Colorado energy company executive Alex Cranberg certainly is not the first frequent flier to complain about airplane food. But unlike most of these criticisms, his barbs are directed at the food served on private jets, not on airliners. “It’s just atrocious, generally speaking,” says Cranberg. “It’s $40 for a dried-out sandwich and a bunch of veggies wrapped in cellophane. It’s nutty when you think about it. You’re flying in these $15 million planes and get first-class service in everything except food. The food you get on general-aviation flights is far worse than what you get on business class.”
Cranberg has invested in Xjet in part to address this concern. Plans call for builders to complete the Xjet hangars and clubhouse at Denver’s Centennial Airport by the end of 2006. Three hangars totaling 65,000 square feet will provide state-of-the-art security and maintenance for members’ aircraft, but Xjet’s centerpiece will be the 16,000-square-foot clubhouse, where a member will be able to have a massage, enlist the club’s staff to arrange the details of his overseas travel while he relaxes in the lounge, or enjoy a meal—in the club’s restaurant or in the air—from Bruno Bruesch, a former private chef with experience catering to jet owners. Bruesch has yet to set his menu, but he probably will not include dried-out sandwiches. “We want to provide a haven for our club members,” says Xjet CEO Josh Stewart, who envisions additional facilities on both coasts of the United States and in Europe.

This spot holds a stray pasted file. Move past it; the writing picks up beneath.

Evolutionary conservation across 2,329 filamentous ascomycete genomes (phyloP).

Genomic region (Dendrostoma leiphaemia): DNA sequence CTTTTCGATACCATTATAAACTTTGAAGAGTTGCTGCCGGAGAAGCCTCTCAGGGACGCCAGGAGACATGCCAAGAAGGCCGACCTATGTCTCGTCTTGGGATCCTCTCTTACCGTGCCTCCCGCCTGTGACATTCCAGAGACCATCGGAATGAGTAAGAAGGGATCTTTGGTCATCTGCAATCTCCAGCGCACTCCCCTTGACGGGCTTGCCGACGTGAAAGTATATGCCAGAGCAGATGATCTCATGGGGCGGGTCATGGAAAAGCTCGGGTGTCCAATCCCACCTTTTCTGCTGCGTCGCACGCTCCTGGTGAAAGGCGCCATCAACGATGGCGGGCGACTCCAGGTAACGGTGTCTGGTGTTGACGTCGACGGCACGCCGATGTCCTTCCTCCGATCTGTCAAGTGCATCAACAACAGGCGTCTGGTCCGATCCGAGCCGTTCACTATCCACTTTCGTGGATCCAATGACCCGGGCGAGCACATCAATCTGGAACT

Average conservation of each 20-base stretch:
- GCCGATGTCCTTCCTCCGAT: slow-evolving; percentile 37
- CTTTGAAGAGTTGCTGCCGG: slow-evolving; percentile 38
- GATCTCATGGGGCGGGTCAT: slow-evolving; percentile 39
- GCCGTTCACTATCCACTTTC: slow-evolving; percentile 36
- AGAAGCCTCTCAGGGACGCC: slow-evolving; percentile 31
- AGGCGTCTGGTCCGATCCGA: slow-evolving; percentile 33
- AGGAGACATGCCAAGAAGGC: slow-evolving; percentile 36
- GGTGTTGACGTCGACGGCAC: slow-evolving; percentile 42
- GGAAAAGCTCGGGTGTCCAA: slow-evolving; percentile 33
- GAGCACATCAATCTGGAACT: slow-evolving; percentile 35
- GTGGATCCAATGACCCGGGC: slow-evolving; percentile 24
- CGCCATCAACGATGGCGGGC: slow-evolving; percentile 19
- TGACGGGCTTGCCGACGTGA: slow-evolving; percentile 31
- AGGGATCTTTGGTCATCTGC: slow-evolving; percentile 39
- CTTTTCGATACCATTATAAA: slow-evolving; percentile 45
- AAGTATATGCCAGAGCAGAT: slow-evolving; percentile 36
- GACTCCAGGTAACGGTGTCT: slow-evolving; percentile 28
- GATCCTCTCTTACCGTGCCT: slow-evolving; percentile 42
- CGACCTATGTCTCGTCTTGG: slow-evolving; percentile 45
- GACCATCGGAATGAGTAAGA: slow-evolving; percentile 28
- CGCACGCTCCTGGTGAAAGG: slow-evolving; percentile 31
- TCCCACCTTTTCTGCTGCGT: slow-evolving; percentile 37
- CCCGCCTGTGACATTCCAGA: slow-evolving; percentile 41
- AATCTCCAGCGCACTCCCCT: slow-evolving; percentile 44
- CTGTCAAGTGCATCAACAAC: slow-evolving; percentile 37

Xjet will limit its Denver facility to 50 members, 15 of whom will not own jets but will be able to charter aircraft from other members. The annual membership fee begins at $100,000. This fee does not include the cost of renting hangar space, which will vary depending on the size of the aircraft but will, because of Xjet’s amenities, carry a premium compared to space at Centennial Airport’s other hangars.
Xjet’s goal, explains Cranberg, one of Xjet’s seven current members as well as a primary investor, is to give jet owners a means of pooling their purchasing power—to negotiate better prices on jet fuel, insurance, aircraft maintenance, and crew training, which, Stewart claims, will largely offset the $100,000 membership fee. “The club allows owners to achieve economies of scale in all the bits and pieces needed to make the planes run,” Cranberg explains, adding that the idea for Xjets evolved from discussions with other jet owners in the Denver area. “A lot of friends of mine here in Denver had a lot of the same issues. Some guys even had gotten together in groups to achieve economies of scale.”
David Paddock, a corporate aviation consultant with SH&E International, an air transport consulting firm with offices in the United States and Europe, says many of the services that Xjet touts—pooled purchasing power, travel planning services, arranging for members’ jets to be chartered to defray their ownership costs—typically are offered by aircraft management firms. “What really differentiates this product from an aircraft management business?” he asks.
Well, there is the clubhouse, which, when it is completed, will include the aforementioned restaurant, lounge, and massage facilities, as well as a library and an art gallery. Furthermore, Cranberg notes, an Xjet member will be able to charter his plane to people he knows: the other 49 club members, particularly the 15 who do not own planes. “If somebody else is flying on your plane,” he says, “it’s somebody you know, and that makes a difference. It’s a higher level of care on both ends of the equation.”